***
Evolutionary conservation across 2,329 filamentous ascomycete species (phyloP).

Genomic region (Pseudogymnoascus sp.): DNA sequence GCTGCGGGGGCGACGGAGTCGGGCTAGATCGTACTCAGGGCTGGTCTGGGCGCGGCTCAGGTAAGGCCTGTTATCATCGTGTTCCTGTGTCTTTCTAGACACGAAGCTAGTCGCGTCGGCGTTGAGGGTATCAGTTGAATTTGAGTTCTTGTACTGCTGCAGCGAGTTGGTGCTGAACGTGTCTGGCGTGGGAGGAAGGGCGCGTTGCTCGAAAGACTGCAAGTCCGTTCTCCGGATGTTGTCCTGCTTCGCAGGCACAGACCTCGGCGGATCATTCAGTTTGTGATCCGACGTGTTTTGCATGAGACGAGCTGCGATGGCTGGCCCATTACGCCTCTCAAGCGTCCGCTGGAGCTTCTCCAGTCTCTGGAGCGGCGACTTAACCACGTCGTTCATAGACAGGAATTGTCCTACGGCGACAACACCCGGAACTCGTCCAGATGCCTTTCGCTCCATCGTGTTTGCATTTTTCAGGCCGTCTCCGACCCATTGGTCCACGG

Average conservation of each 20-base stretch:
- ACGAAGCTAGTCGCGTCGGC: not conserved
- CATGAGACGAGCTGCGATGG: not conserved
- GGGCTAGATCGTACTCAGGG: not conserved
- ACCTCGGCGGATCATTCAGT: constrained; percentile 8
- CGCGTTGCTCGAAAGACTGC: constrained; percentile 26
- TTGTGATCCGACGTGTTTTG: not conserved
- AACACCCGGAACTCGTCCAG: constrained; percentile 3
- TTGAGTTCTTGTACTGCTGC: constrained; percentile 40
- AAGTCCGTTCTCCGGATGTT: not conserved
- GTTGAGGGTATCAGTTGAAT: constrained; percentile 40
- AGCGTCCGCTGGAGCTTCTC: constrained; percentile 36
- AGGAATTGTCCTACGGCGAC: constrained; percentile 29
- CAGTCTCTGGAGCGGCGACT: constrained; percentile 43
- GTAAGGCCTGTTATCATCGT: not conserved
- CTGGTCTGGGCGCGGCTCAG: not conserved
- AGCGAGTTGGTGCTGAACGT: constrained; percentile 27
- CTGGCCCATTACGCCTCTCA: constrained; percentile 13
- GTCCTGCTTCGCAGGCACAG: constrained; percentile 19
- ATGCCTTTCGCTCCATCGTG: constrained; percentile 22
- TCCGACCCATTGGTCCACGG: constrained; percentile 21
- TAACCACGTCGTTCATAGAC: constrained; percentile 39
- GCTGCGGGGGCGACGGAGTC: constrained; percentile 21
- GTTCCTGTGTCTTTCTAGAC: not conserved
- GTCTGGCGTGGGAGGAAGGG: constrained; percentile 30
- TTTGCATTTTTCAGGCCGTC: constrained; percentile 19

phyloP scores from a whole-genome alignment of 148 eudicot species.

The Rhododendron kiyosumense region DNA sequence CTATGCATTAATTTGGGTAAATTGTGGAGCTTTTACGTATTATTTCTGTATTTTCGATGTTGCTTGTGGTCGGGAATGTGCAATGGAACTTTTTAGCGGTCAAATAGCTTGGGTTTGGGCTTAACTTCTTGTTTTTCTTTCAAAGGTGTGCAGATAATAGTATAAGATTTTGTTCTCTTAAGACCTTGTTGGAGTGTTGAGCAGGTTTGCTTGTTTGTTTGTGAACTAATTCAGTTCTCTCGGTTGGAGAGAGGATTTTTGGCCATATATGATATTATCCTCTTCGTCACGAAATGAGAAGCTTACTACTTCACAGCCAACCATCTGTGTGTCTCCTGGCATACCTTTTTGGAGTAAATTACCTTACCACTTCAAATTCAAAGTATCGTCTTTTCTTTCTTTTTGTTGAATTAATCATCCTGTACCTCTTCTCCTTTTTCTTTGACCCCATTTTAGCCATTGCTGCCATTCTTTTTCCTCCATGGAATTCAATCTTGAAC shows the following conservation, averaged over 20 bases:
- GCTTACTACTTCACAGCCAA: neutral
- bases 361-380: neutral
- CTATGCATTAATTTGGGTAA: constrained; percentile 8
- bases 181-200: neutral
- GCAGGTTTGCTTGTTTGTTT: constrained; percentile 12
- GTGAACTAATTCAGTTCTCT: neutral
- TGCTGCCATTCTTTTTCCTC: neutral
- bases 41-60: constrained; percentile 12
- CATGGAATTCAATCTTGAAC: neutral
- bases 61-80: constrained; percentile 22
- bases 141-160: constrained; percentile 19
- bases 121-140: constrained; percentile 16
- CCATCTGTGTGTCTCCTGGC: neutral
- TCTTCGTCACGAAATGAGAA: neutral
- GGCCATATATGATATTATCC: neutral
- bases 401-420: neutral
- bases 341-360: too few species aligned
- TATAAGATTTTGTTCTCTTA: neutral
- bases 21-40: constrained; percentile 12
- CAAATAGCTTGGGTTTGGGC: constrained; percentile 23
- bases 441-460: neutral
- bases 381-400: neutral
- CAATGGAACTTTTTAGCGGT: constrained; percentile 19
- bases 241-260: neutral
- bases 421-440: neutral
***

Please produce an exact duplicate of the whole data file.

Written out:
Evolutionary conservation across 2,329 filamentous ascomycete species (phyloP).

Genomic region (Pseudogymnoascus sp.): DNA sequence GCTGCGGGGGCGACGGAGTCGGGCTAGATCGTACTCAGGGCTGGTCTGGGCGCGGCTCAGGTAAGGCCTGTTATCATCGTGTTCCTGTGTCTTTCTAGACACGAAGCTAGTCGCGTCGGCGTTGAGGGTATCAGTTGAATTTGAGTTCTTGTACTGCTGCAGCGAGTTGGTGCTGAACGTGTCTGGCGTGGGAGGAAGGGCGCGTTGCTCGAAAGACTGCAAGTCCGTTCTCCGGATGTTGTCCTGCTTCGCAGGCACAGACCTCGGCGGATCATTCAGTTTGTGATCCGACGTGTTTTGCATGAGACGAGCTGCGATGGCTGGCCCATTACGCCTCTCAAGCGTCCGCTGGAGCTTCTCCAGTCTCTGGAGCGGCGACTTAACCACGTCGTTCATAGACAGGAATTGTCCTACGGCGACAACACCCGGAACTCGTCCAGATGCCTTTCGCTCCATCGTGTTTGCATTTTTCAGGCCGTCTCCGACCCATTGGTCCACGG

Average conservation of each 20-base stretch:
- ACGAAGCTAGTCGCGTCGGC: not conserved
- CATGAGACGAGCTGCGATGG: not conserved
- GGGCTAGATCGTACTCAGGG: not conserved
- ACCTCGGCGGATCATTCAGT: constrained; percentile 8
- CGCGTTGCTCGAAAGACTGC: constrained; percentile 26
- TTGTGATCCGACGTGTTTTG: not conserved
- AACACCCGGAACTCGTCCAG: constrained; percentile 3
- TTGAGTTCTTGTACTGCTGC: constrained; percentile 40
- AAGTCCGTTCTCCGGATGTT: not conserved
- GTTGAGGGTATCAGTTGAAT: constrained; percentile 40
- AGCGTCCGCTGGAGCTTCTC: constrained; percentile 36
- AGGAATTGTCCTACGGCGAC: constrained; percentile 29
- CAGTCTCTGGAGCGGCGACT: constrained; percentile 43
- GTAAGGCCTGTTATCATCGT: not conserved
- CTGGTCTGGGCGCGGCTCAG: not conserved
- AGCGAGTTGGTGCTGAACGT: constrained; percentile 27
- CTGGCCCATTACGCCTCTCA: constrained; percentile 13
- GTCCTGCTTCGCAGGCACAG: constrained; percentile 19
- ATGCCTTTCGCTCCATCGTG: constrained; percentile 22
- TCCGACCCATTGGTCCACGG: constrained; percentile 21
- TAACCACGTCGTTCATAGAC: constrained; percentile 39
- GCTGCGGGGGCGACGGAGTC: constrained; percentile 21
- GTTCCTGTGTCTTTCTAGAC: not conserved
- GTCTGGCGTGGGAGGAAGGG: constrained; percentile 30
- TTTGCATTTTTCAGGCCGTC: constrained; percentile 19

phyloP scores from a whole-genome alignment of 148 eudicot species.

The Rhododendron kiyosumense region DNA sequence CTATGCATTAATTTGGGTAAATTGTGGAGCTTTTACGTATTATTTCTGTATTTTCGATGTTGCTTGTGGTCGGGAATGTGCAATGGAACTTTTTAGCGGTCAAATAGCTTGGGTTTGGGCTTAACTTCTTGTTTTTCTTTCAAAGGTGTGCAGATAATAGTATAAGATTTTGTTCTCTTAAGACCTTGTTGGAGTGTTGAGCAGGTTTGCTTGTTTGTTTGTGAACTAATTCAGTTCTCTCGGTTGGAGAGAGGATTTTTGGCCATATATGATATTATCCTCTTCGTCACGAAATGAGAAGCTTACTACTTCACAGCCAACCATCTGTGTGTCTCCTGGCATACCTTTTTGGAGTAAATTACCTTACCACTTCAAATTCAAAGTATCGTCTTTTCTTTCTTTTTGTTGAATTAATCATCCTGTACCTCTTCTCCTTTTTCTTTGACCCCATTTTAGCCATTGCTGCCATTCTTTTTCCTCCATGGAATTCAATCTTGAAC shows the following conservation, averaged over 20 bases:
- GCTTACTACTTCACAGCCAA: neutral
- bases 361-380: neutral
- CTATGCATTAATTTGGGTAA: constrained; percentile 8
- bases 181-200: neutral
- GCAGGTTTGCTTGTTTGTTT: constrained; percentile 12
- GTGAACTAATTCAGTTCTCT: neutral
- TGCTGCCATTCTTTTTCCTC: neutral
- bases 41-60: constrained; percentile 12
- CATGGAATTCAATCTTGAAC: neutral
- bases 61-80: constrained; percentile 22
- bases 141-160: constrained; percentile 19
- bases 121-140: constrained; percentile 16
- CCATCTGTGTGTCTCCTGGC: neutral
- TCTTCGTCACGAAATGAGAA: neutral
- GGCCATATATGATATTATCC: neutral
- bases 401-420: neutral
- bases 341-360: too few species aligned
- TATAAGATTTTGTTCTCTTA: neutral
- bases 21-40: constrained; percentile 12
- CAAATAGCTTGGGTTTGGGC: constrained; percentile 23
- bases 441-460: neutral
- bases 381-400: neutral
- CAATGGAACTTTTTAGCGGT: constrained; percentile 19
- bases 241-260: neutral
- bases 421-440: neutral